On July 26, 2017, Marek Tatala, Vice-President of the Civil Development Forum, spoke at the U.S. Helsinki Commission briefing about democracy in Central & Eastern Europe, which was organized in Washington D.C. In his speech, Tatala emphasized challenges to democracy and rule of law in Poland, including independence of judiciary.
Poles do not know how much and on what the Polish state spends their money. Meanwhile, the structure and size of public spending have a direct impact on their daily lives by influencing the level of taxation and the availability of public services.
The European think tank network EPICENTER has published the second edition of The Nanny State Index, an indicator of state paternalism in the European Union. The index evaluates restrictiveness of regulations governing the sale and consumption of food, soft drinks, alcohol, tobacco, and e-cigarettes in 28 EU countries in 2016.
”Lex Szyszko” became a symbol of a low-quality, discriminating law, which, however, was based on good intentions. It also became an example of how manipulated information can influence society through the Internet. This case should be a warning for every politician – citizens need a stable and predictable legislature.
Polish economic policy should aim to increase the country’s resilience and strengthen economic foundations. The safety margin, in the form of ensuring the appropriate fiscal space, must be maintained not only because of tensions in the world economy, but also in terms ofpossibly less sharp, cyclical slowdown.
The cost of payment backlogs is not limited to the cost of maintaining the liquidity of the company. In addition to the interest on bank loans, one should also take into account all the additional costs associated with the monitoring of payments from contractors, chasing late payments, and growing risks caused by the delays.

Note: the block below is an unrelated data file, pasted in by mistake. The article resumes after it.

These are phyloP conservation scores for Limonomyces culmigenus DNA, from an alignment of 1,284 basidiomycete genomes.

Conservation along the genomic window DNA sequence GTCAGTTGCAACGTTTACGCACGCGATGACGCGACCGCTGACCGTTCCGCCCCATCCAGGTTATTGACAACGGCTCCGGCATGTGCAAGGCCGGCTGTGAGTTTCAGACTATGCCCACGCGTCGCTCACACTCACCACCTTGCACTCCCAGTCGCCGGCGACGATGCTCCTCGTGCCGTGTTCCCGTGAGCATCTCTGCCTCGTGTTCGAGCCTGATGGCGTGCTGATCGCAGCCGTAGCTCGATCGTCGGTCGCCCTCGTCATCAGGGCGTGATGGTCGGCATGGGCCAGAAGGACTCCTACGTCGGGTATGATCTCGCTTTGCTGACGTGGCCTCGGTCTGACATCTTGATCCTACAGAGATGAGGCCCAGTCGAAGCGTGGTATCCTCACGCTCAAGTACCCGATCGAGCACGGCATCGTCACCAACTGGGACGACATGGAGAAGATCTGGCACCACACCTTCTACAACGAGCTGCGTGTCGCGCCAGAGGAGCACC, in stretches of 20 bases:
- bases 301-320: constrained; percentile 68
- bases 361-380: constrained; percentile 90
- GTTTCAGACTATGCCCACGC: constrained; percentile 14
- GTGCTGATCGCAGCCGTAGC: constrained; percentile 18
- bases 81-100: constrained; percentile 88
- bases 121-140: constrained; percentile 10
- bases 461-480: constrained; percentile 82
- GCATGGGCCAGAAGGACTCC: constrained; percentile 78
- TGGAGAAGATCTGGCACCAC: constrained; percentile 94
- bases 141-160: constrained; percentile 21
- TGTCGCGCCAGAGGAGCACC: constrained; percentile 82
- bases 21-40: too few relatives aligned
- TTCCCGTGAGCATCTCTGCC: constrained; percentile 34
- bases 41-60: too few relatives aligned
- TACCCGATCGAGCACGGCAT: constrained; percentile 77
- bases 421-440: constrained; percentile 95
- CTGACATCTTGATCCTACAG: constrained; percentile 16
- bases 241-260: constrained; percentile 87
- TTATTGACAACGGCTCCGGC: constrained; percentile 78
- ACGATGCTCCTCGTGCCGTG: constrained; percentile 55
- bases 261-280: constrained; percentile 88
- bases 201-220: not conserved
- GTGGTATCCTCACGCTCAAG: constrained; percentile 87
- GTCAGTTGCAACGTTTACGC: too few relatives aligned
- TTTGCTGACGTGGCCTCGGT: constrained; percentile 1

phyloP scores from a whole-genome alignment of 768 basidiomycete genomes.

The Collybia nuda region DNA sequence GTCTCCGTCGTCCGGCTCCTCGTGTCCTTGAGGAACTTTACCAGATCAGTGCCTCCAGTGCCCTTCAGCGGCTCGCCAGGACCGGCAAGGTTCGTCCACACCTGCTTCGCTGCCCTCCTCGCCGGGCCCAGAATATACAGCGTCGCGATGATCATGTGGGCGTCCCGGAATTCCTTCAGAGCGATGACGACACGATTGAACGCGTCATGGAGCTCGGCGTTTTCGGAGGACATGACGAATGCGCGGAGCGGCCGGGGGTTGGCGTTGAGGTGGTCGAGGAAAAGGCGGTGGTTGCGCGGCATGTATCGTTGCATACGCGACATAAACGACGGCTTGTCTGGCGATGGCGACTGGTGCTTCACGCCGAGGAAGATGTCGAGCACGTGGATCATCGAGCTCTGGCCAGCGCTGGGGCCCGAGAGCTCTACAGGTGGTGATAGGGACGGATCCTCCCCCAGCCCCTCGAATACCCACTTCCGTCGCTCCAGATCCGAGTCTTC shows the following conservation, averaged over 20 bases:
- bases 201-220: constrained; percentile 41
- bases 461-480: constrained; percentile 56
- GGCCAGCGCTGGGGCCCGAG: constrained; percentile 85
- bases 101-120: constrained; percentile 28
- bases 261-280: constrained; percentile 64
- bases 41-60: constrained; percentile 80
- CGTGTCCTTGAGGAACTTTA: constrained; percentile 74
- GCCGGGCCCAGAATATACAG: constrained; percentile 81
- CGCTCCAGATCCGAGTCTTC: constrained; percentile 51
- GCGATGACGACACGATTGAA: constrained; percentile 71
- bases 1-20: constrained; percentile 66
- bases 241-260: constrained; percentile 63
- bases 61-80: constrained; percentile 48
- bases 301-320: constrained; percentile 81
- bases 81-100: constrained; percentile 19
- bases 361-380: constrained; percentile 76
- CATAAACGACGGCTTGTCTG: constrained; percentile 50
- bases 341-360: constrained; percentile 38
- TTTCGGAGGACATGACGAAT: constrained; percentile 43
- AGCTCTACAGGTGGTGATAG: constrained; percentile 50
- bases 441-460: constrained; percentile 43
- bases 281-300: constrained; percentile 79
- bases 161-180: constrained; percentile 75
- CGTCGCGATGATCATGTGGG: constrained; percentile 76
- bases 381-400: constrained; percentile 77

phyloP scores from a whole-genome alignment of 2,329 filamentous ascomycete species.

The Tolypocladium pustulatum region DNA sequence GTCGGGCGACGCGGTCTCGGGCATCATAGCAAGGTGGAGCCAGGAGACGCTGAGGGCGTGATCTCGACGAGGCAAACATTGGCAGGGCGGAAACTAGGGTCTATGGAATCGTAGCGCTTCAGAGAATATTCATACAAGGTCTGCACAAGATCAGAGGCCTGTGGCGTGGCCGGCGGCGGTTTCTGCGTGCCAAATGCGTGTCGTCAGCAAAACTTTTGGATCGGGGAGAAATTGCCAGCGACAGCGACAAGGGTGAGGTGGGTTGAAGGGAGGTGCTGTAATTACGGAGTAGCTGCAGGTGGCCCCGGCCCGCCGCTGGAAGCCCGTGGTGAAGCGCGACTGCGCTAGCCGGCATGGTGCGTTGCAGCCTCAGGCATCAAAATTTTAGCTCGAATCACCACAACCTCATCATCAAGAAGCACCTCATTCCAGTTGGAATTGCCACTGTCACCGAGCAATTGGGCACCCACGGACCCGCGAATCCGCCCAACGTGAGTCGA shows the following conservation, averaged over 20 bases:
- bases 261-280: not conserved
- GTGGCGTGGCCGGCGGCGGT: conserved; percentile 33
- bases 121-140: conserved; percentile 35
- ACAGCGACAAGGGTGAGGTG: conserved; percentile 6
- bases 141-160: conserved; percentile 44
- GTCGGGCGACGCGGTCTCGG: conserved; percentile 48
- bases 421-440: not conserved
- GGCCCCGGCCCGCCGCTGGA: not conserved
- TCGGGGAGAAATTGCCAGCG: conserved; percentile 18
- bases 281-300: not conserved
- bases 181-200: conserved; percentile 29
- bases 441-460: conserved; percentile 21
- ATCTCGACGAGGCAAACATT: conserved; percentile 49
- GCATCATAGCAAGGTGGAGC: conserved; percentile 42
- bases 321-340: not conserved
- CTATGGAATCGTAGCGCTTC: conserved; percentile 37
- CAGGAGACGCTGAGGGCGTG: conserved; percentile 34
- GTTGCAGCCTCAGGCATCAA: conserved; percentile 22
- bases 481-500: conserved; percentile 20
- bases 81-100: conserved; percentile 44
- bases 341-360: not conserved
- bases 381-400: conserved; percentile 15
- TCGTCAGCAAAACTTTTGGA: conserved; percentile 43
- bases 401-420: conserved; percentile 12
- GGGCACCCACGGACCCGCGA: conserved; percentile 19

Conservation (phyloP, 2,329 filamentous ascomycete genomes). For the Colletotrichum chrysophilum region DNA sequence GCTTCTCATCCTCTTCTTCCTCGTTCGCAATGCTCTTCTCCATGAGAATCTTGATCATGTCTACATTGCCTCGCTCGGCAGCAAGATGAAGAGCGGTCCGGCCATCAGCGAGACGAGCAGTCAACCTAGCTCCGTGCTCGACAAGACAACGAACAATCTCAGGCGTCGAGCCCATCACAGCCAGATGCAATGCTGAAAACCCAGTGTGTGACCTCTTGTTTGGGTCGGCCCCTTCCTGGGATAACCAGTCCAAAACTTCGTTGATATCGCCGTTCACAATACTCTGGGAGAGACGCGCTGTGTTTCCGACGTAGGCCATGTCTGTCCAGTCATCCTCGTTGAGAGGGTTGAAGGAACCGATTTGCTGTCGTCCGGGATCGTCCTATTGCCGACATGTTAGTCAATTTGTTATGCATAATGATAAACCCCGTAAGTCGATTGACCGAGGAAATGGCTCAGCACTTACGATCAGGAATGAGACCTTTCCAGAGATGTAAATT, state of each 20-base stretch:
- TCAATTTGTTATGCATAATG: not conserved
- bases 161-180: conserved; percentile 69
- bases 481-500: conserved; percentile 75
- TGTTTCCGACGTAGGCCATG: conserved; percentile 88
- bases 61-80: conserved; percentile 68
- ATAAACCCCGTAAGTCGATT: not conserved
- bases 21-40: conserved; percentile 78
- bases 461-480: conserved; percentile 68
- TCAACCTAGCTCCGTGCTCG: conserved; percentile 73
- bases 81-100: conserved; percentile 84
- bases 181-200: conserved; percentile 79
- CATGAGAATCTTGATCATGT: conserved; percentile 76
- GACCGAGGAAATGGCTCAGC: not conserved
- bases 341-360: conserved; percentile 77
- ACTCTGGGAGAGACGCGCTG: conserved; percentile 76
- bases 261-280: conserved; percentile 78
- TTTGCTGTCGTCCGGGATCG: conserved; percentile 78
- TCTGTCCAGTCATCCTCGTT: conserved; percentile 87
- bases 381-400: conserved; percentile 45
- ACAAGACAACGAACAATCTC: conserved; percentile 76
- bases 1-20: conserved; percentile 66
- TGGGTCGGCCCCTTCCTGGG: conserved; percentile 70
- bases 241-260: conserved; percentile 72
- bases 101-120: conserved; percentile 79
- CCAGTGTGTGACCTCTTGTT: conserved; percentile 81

At the beginning of September, the representatives of the biggest Polish trade union “Solidarity” submitted in the Polish parliament a policy proposal to ban Sunday trading. This proposal, signed by hundreds of thousands of Poles, became a trigger for a public discussion on potential effects of this regulation.
Polish economy needs less regulation and more investment, which has been noticed even in the speeches of Deputy Prime Minister Mateusz Morawiecki. Therefore, Law and Justice’s policy regarding pharmacies is in contradiction to the Polish government’s declarations and plans to promote higher economic growth.
The EC’s decision to start an in-depth investigation into Poland’s tax on the retail sector is undoubtedly right as this additional tax imposed on large stores is unjustified and harmful. It should be up to a consumer’s individual choice where to go shopping.
Although Mateusz Morawiecki (Deputy Prime Minister and Minister of Development) often says that his plan would be based on the idea of both governmental and private saving and investing, the programme itself shows quite the opposite: the government just wants to spend money immediately on certain investments and branches.